Sweet Charity, Music by Cy Coleman, Lyrics by Dorothy Fields, Book by Neil Simon, based on a concept by Bob Fosse and a film, "Nights of Cabiria" by Federico Fellini.
Reviewed by J. Peter Bergman
"Without love life has no purpose."
Begin by changing Rome to New York City. Then soften the leading lady’s profession, downgrading it from streetwalker to dance hall hostess. Take out the offensive language so prevalent in the movie and add an offensively comic character, a hard-nosed man-of-business who softens around the topic of weddings. What do you end up with? A sweet musical based on Fellini’s "Nights of Cabiria" in the making, Cabiria now called Charity, Sweet Charity, now playing at the Mac-Haydn Theatre in Chatham, New York.
Suffice it to say that this is a favorite, a gem, probably the best musical written by Cy Coleman with its hit tunes "Where Am I Going?" "Big Spender," "Baby Dream Your Dream," "There’s Gotta Be Something Better Than This," and "The Rhythm of Life." Conceived and created by choreographer/director Bob Fosse for his then wife Gwen Verdon, this show brought the Palace Theatre back into being back in 1966. Oddly, much of it is still relevant today as young women with ambition but not much experience find themselves working in joints like the dance hall in the show in cities around the globe.
Charity, at the Mac-Haydn, is played by a young woman with enormous talent. She dances very well, sings very well, acts very well. Her name is Chelsea Gidden and she takes and holds the stage throughout the piece. Even when other talented performers are singing to her, our attention is riveted to Gidden and no one else. Andrea Doto as Helene and Kelly Uhl as Nickie beautifully sing and dance their hearts out around Gidden, but when she joins her pals, they simply turn into temporary scenery.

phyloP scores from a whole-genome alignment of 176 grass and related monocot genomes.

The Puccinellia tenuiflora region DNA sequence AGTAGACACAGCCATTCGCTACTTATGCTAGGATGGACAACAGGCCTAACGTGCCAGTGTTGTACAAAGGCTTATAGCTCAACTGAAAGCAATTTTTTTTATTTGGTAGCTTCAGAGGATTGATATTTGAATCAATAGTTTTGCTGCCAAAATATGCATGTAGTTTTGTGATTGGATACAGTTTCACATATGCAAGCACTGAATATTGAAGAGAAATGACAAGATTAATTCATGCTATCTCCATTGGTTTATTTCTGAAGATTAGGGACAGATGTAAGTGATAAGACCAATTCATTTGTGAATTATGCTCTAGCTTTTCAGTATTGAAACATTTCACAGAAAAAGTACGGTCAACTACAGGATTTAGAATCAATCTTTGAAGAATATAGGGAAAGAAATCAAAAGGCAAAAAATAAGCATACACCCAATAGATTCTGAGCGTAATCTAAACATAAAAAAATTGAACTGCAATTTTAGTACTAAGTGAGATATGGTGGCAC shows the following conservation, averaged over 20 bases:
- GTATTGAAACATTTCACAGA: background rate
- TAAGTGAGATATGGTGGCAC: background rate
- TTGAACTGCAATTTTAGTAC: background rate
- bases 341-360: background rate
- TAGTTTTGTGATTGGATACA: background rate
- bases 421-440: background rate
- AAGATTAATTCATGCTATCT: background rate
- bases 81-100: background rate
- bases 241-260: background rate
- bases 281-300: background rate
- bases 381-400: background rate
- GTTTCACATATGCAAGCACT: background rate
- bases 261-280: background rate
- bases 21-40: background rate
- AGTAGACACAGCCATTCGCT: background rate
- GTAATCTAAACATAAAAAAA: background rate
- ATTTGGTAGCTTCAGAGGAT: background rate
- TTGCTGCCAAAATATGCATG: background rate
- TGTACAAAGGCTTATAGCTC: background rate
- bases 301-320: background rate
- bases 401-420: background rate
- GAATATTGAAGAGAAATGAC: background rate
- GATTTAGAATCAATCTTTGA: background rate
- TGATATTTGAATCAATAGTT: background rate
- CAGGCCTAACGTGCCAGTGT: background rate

Even Ben Jacoby whose performances get better and better fades a bit when he sings with Gidden. He holds his own in the speaking scenes and even devastates the audience a bit in the final scene in Central Park. As Oscar Lindquist he is at the top of his form as an actor and his place in the play assures him attention. It is partially the eternal optimism of Charity, as played with full, unbelieving, self-deceiving stamina by Gidden, that takes his bad news moment away from him and gives it to her.
Jason Whitfield manages to hold his own with Gidden. He is the perfect Italian movie star, an anomaly remaining from the movie, self-possessed, vengeful, lusty and overly eager to please a fan. Ryan Michael Owens plays Herman with a meanness I am not used to seeing, but his meltdown at the end of the show is perhaps even finer for that harshness at the beginning. Jennifer Bishop does well as Carmen and Kendall Chaffee-Standish makes a delightful Ursula.
Fosse’s choreography has been revitalized by Jessica Lee Goldyn with more than just imitation in evidence. Corinne Walsh’s costumes are perfect for the characters and Andrew Bevacqua has made the set pieces fluid and firm enough to handle the sometimes hard physical actions.
Doug Hodge has directed this piece with precision and accuracy, which is good on the circular stage at this theater in the round. He has also given, and presumably pulled from his actors, the characters a reality that made their performances so sure and right.
This is a show that could profit from a trumpet and a clarinet or even just two pianos. Even so, this is one of the best shows this season at this theater and should not be missed.
Sweet Charity plays through August 9 at the Mac-Haydn Theatre, located on Route 203 just north of the town center of Chatham, NY. For tickets and information call the box office at 518-392-9292 or on line at www.machaydntheatre.org.